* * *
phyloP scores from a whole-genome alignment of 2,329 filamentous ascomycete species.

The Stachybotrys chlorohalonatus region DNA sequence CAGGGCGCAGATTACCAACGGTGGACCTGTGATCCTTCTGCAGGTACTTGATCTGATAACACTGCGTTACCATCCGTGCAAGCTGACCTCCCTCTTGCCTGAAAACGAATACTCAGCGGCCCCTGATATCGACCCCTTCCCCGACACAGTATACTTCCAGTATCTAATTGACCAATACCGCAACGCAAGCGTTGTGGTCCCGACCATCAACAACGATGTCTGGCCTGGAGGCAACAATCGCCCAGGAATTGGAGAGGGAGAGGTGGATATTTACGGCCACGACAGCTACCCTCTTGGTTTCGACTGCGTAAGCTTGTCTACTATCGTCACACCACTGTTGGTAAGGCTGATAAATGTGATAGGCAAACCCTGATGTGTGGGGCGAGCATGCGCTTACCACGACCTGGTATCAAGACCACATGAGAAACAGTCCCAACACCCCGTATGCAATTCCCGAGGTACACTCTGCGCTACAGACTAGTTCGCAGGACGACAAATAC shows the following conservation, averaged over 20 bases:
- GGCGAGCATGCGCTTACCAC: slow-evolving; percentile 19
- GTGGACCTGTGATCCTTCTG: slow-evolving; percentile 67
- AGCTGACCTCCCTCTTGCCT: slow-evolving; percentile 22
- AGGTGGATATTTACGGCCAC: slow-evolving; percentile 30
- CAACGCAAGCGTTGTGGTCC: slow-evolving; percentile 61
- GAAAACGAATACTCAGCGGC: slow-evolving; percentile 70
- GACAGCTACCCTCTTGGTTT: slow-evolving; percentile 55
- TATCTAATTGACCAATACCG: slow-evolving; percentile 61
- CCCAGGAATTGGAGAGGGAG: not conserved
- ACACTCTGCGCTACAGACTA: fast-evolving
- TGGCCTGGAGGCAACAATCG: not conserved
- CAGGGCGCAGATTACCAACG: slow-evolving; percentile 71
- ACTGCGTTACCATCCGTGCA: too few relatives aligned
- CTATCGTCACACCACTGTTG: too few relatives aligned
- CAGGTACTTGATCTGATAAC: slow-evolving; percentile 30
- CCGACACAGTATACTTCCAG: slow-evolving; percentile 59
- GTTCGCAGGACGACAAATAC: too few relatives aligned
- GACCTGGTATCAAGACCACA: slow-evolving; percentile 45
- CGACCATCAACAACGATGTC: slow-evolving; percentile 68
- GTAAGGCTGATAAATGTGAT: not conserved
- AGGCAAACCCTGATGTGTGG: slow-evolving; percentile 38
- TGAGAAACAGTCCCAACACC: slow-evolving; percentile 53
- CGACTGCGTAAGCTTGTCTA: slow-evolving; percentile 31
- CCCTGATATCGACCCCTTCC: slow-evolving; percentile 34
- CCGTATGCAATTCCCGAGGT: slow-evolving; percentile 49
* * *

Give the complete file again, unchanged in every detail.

phyloP scores from a whole-genome alignment of 2,329 filamentous ascomycete species.

The Stachybotrys chlorohalonatus region DNA sequence CAGGGCGCAGATTACCAACGGTGGACCTGTGATCCTTCTGCAGGTACTTGATCTGATAACACTGCGTTACCATCCGTGCAAGCTGACCTCCCTCTTGCCTGAAAACGAATACTCAGCGGCCCCTGATATCGACCCCTTCCCCGACACAGTATACTTCCAGTATCTAATTGACCAATACCGCAACGCAAGCGTTGTGGTCCCGACCATCAACAACGATGTCTGGCCTGGAGGCAACAATCGCCCAGGAATTGGAGAGGGAGAGGTGGATATTTACGGCCACGACAGCTACCCTCTTGGTTTCGACTGCGTAAGCTTGTCTACTATCGTCACACCACTGTTGGTAAGGCTGATAAATGTGATAGGCAAACCCTGATGTGTGGGGCGAGCATGCGCTTACCACGACCTGGTATCAAGACCACATGAGAAACAGTCCCAACACCCCGTATGCAATTCCCGAGGTACACTCTGCGCTACAGACTAGTTCGCAGGACGACAAATAC shows the following conservation, averaged over 20 bases:
- GGCGAGCATGCGCTTACCAC: slow-evolving; percentile 19
- GTGGACCTGTGATCCTTCTG: slow-evolving; percentile 67
- AGCTGACCTCCCTCTTGCCT: slow-evolving; percentile 22
- AGGTGGATATTTACGGCCAC: slow-evolving; percentile 30
- CAACGCAAGCGTTGTGGTCC: slow-evolving; percentile 61
- GAAAACGAATACTCAGCGGC: slow-evolving; percentile 70
- GACAGCTACCCTCTTGGTTT: slow-evolving; percentile 55
- TATCTAATTGACCAATACCG: slow-evolving; percentile 61
- CCCAGGAATTGGAGAGGGAG: not conserved
- ACACTCTGCGCTACAGACTA: fast-evolving
- TGGCCTGGAGGCAACAATCG: not conserved
- CAGGGCGCAGATTACCAACG: slow-evolving; percentile 71
- ACTGCGTTACCATCCGTGCA: too few relatives aligned
- CTATCGTCACACCACTGTTG: too few relatives aligned
- CAGGTACTTGATCTGATAAC: slow-evolving; percentile 30
- CCGACACAGTATACTTCCAG: slow-evolving; percentile 59
- GTTCGCAGGACGACAAATAC: too few relatives aligned
- GACCTGGTATCAAGACCACA: slow-evolving; percentile 45
- CGACCATCAACAACGATGTC: slow-evolving; percentile 68
- GTAAGGCTGATAAATGTGAT: not conserved
- AGGCAAACCCTGATGTGTGG: slow-evolving; percentile 38
- TGAGAAACAGTCCCAACACC: slow-evolving; percentile 53
- CGACTGCGTAAGCTTGTCTA: slow-evolving; percentile 31
- CCCTGATATCGACCCCTTCC: slow-evolving; percentile 34
- CCGTATGCAATTCCCGAGGT: slow-evolving; percentile 49